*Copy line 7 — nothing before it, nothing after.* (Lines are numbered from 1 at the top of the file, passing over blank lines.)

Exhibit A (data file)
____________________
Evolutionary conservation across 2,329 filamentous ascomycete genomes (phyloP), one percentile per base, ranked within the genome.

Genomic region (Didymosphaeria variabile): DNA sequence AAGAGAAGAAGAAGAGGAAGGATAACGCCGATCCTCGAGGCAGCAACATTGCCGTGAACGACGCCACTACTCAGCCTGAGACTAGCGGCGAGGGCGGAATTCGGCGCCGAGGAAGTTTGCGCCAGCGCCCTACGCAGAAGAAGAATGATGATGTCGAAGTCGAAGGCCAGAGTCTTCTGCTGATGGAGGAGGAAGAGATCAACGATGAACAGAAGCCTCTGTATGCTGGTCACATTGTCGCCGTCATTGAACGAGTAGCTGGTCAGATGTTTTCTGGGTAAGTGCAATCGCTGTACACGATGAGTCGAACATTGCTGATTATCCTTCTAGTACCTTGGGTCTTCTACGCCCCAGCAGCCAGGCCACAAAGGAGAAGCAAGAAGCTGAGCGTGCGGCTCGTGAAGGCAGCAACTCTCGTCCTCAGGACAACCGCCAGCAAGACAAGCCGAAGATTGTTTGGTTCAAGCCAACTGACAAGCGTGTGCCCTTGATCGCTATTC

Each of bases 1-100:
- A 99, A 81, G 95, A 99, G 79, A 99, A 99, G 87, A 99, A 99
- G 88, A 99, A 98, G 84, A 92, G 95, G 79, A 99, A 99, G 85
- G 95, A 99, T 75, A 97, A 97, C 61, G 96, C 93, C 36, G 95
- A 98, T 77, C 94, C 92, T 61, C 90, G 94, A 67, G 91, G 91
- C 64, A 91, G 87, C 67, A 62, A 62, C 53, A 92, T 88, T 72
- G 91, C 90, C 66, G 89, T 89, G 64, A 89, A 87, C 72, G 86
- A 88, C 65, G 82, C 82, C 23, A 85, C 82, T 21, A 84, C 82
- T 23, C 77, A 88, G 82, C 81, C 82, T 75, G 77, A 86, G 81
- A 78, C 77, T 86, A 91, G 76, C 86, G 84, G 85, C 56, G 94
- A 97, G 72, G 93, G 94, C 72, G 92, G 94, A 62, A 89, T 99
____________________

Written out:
- A 98, T 77, C 94, C 92, T 61, C 90, G 94, A 67, G 91, G 91